In this sense I’m talking about services such as Websense’s cloud offering, which I introduced to my infrastructure in a previous life and which I found absolutely excellent – access gateways worldwide, synchronisation with our Active Directory, resilient services, a single management GUI, not overly expensive, and I got to throw away a fleet of god-awful ISA servers that hosted the legacy on-premises version.

I completely understand why people don’t move wholesale to the cloud. A fully cloud-based infrastructure is something that suits only a minority of organisations. But I’m still astounded to see that almost half of those questioned in the particular survey I read are of the belief that they won’t be using it at all in two years’ time.

Okay, there are concerns. There’s security. There’s the fact that it’s easy to forget what you left running and end up with a bigger bill than you expected.

There’s the fact that in all but the smallest cloud providers you have bugger all influence over their techies if the infrastructure goes down and your finance server is unavailable at year end, or your email’s not working for a couple of days. I get that.

Keeping up with the hackers

Surely, though, the people who say they won’t be using the cloud in the future are forgetting that what you can do with it is likely to change radically in the next 24 months. Security will have kept up with the hackers; connectivity will be even better than it is now (my fiver says that by then you’ll see proper quality-of-service guarantees over the Internet as if it were a private WAN).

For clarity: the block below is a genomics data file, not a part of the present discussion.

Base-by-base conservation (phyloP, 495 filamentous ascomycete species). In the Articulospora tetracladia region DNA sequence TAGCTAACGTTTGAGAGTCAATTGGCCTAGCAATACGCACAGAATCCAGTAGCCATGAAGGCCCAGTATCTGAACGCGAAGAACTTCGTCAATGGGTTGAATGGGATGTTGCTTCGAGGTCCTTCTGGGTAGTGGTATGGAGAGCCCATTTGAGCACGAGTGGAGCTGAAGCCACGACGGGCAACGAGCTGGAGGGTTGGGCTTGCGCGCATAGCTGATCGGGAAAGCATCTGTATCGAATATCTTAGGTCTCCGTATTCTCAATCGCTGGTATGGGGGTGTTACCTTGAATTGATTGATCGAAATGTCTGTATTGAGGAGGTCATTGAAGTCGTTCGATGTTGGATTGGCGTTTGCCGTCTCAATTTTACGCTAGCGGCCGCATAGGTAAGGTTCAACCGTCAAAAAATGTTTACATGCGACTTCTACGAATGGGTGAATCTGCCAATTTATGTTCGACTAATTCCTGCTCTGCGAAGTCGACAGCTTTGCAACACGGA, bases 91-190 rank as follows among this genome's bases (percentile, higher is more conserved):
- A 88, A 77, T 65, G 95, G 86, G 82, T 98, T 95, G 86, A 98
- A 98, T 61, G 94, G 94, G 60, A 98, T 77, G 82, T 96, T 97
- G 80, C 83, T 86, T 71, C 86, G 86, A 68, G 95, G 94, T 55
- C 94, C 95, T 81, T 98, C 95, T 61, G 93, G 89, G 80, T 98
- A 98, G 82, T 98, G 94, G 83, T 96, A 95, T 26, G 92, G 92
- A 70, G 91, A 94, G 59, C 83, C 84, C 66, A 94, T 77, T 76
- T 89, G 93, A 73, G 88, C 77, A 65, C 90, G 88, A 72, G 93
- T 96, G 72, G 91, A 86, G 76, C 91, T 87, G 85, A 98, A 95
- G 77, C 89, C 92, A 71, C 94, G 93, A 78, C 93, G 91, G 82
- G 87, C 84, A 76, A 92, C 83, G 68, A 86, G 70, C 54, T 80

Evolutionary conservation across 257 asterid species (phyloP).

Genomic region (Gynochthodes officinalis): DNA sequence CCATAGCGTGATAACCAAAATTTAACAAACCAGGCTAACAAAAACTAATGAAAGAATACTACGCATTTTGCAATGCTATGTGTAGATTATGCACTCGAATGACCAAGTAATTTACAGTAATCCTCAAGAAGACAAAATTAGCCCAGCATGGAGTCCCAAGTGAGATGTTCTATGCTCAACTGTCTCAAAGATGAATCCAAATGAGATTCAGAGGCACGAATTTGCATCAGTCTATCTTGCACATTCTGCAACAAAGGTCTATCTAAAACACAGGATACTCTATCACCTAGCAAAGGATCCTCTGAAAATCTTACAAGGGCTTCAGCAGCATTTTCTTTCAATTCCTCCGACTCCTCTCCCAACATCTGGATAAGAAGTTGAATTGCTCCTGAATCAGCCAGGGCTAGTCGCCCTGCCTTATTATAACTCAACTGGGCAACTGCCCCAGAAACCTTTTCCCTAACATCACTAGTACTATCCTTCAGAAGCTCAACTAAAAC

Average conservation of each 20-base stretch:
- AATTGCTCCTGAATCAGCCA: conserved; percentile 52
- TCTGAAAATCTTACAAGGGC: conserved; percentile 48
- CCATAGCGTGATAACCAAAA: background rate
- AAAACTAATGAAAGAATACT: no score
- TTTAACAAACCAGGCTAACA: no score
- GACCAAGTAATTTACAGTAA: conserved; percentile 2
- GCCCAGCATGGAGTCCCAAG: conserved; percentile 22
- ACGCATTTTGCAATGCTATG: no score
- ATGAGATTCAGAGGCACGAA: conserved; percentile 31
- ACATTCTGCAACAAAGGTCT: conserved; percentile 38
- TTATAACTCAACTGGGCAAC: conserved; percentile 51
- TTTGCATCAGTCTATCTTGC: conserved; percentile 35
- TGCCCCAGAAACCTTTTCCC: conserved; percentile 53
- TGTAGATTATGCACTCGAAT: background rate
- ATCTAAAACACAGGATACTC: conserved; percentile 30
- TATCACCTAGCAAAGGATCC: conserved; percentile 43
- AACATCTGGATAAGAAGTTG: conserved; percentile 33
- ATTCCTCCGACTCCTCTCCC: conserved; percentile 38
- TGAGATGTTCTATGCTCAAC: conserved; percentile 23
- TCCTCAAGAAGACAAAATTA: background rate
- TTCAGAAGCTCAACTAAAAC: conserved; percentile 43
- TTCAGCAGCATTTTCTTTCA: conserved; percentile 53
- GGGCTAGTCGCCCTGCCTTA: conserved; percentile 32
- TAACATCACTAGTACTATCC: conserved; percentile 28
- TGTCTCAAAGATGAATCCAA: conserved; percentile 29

I reckon that some vendors of traditional IT products may even entirely stop shipping software and appliances, instead stripping down their support division (supporting customers with on-prem solutions is highly non-trivial) and supplying their services as entirely cloud-based services. Will this 49% of IT managers simply avoid those services even though they’re acceptable to the auditors and the best of breed?

No, I don’t think they will. I suspect simply that when they were asked: “Will you be investing in the cloud in two years’ time?”, they’re thinking: “Hell, I’ve got so much to do now, and so much on my roadmap for the next 24 months, that I can’t even think about cloud as well”. But that in fact by the time they get part-way down their roadmap they’ll find themselves with a cloud solution.

Because by that time we probably won’t be calling it a cloud service. Or a SaaS product. Or an AnythingaaS solution, for that matter. Because by that time we’ll be so used to the idea that we won’t have a special name for it: in two years time it’ll just be called a product.

Time to backup your backup

Don’t lose what’s important